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National’s cost estimates nonsense

National’s cost estimates nonsense

In responding to Bill English’s campaign against the Local Government Bill, Mayor Garry Moore today described his estimates of cost increases following the enactment of the Local Government Bill as nonsense.

“It’s hardly surprising that Bill can’t explain or defend their estimated cost increases – they are a complete fiction,” said Mr Moore.

“New local government legislation is about 25 years overdue and modernisation need not cost a lot,” he said.

“The Local Government Bill will require Councils to change some of the things they do but the sector is working together to minimise the costs of change. Comprehensive work being done jointly by Local Government New Zealand, the Society of Local Government Managers and the Department of Internal Affairs will make it as easy as possible for Councils to respond to the new law.”

Mr Moore was also unimpressed by comments about the magnitude of rate increases over the last decade.

“I might be just a simple chartered accountant but if I look back over the last ten years at what has driven local government costs, one of the key drivers was the huge number of central government activities that successive National governments required local government to take on – requiring ratepayers to fund them,” he said.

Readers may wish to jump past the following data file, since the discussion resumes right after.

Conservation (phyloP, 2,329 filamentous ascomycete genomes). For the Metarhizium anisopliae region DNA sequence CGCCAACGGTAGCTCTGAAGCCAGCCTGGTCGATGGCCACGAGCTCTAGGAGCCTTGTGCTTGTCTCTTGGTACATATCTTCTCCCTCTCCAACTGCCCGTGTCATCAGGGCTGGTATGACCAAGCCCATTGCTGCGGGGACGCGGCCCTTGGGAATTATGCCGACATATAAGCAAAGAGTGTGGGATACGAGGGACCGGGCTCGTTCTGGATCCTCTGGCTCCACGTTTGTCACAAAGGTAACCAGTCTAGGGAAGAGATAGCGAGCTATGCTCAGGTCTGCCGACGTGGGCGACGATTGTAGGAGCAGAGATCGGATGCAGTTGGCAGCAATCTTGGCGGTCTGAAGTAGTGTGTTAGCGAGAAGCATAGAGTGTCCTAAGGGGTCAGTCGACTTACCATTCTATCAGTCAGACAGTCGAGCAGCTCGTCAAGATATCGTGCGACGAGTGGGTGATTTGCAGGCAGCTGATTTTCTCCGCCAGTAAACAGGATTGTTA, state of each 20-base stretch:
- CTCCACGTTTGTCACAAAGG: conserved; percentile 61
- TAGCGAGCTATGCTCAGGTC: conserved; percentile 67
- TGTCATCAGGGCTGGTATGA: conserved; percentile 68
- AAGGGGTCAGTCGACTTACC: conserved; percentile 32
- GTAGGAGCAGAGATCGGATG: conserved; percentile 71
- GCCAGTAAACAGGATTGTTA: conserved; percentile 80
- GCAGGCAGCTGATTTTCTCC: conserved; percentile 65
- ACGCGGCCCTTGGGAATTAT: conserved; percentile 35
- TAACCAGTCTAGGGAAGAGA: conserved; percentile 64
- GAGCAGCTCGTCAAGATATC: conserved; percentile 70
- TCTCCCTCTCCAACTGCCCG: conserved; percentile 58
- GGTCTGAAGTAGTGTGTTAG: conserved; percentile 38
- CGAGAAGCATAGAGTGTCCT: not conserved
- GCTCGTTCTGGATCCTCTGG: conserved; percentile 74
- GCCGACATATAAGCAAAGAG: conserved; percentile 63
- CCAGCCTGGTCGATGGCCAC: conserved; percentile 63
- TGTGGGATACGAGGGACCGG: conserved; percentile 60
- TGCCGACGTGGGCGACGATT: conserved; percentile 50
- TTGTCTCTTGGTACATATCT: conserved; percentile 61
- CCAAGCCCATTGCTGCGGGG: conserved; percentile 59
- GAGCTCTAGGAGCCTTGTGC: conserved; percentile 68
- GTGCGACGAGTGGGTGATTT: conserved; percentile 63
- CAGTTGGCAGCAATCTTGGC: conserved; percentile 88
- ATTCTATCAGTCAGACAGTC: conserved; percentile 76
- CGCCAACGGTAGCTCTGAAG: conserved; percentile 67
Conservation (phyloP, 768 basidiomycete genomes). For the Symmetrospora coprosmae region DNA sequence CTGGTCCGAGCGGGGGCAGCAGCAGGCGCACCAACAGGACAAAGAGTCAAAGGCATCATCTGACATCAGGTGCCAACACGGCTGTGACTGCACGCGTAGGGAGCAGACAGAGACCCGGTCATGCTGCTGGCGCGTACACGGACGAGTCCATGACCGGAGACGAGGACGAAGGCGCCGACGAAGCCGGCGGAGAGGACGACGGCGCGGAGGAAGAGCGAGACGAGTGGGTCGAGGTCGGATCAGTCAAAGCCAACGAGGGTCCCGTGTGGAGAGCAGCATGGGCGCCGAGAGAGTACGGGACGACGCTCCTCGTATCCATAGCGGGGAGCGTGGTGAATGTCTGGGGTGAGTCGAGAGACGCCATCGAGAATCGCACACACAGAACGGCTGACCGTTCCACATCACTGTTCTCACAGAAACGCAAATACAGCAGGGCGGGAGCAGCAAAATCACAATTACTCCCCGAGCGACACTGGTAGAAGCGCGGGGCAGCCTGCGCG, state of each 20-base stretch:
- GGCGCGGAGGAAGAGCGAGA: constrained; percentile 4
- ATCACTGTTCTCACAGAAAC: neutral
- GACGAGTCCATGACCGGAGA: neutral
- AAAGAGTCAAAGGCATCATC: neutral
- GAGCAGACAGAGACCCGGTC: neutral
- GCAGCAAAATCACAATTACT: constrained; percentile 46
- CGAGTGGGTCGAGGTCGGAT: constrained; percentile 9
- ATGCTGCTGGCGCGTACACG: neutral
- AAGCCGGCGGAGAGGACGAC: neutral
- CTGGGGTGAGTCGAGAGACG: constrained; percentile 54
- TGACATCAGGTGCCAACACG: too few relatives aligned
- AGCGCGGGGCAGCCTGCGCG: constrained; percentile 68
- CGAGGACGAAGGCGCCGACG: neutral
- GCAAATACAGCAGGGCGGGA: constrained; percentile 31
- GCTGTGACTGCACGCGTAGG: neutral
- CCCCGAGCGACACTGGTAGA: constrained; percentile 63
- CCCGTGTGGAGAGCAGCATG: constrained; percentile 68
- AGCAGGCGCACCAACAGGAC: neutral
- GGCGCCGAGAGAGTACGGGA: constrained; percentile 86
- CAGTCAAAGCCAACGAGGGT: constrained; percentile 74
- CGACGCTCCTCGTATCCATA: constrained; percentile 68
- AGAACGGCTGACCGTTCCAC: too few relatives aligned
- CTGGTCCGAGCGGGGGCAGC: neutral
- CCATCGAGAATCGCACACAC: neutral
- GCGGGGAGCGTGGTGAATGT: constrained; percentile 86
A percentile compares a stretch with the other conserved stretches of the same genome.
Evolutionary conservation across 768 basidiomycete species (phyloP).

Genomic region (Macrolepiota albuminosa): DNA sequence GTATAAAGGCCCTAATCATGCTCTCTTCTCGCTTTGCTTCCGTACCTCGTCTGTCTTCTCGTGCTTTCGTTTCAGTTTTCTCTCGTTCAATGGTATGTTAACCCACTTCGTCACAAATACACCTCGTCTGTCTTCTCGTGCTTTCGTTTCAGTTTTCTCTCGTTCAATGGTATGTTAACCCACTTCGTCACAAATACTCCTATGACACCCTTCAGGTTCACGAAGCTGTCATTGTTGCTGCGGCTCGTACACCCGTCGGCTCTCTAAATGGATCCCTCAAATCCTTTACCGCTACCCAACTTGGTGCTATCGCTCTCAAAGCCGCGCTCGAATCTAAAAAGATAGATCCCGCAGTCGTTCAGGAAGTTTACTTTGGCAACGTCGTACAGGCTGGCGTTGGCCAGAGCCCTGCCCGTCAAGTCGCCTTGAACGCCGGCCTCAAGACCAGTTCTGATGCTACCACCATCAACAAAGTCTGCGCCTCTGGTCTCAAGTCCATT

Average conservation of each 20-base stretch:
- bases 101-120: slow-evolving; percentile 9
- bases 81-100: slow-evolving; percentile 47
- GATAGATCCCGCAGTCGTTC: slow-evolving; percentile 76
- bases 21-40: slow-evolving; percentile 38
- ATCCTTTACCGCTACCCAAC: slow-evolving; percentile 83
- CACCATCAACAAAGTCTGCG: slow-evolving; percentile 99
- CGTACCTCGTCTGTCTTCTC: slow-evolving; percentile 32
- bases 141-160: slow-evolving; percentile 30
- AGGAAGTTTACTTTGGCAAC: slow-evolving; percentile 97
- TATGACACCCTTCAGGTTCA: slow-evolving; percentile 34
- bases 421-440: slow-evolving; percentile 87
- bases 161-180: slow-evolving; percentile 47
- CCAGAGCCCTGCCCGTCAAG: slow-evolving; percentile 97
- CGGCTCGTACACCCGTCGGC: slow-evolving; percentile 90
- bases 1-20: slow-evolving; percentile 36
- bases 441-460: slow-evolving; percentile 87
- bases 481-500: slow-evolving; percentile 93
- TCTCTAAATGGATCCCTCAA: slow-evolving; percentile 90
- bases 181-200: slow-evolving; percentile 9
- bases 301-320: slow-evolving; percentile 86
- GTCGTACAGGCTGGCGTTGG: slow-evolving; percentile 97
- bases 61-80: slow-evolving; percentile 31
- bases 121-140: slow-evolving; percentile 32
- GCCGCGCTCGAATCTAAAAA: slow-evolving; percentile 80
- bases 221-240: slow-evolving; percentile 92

“A National Government put in place the Resource Management Act and the RMA processes have cost Councils hundreds of millions of dollars. A National government scrapped financial assistance for the provision of social housing leaving Councils with substantial costs. There are many, many more examples of this,” said Mr Moore.

Other drivers of costs during the last decade have been the positive requirements to improve local government management and financial management in particular. Funding depreciation, appropriate long term asset management, more stringent environmental standards, increased costs of road construction and necessary investment in infrastructure have also been major drivers of costs in local government.

“Does anyone seriously believe that we should not invest in roads or let sewerage run in the streets because to do so might require the Council to increase expenditure by slightly more than the rate of inflation?” Mr Moore commented.

“Its time we got real about this and it time local government law provided the right framework for sensible local governance.”

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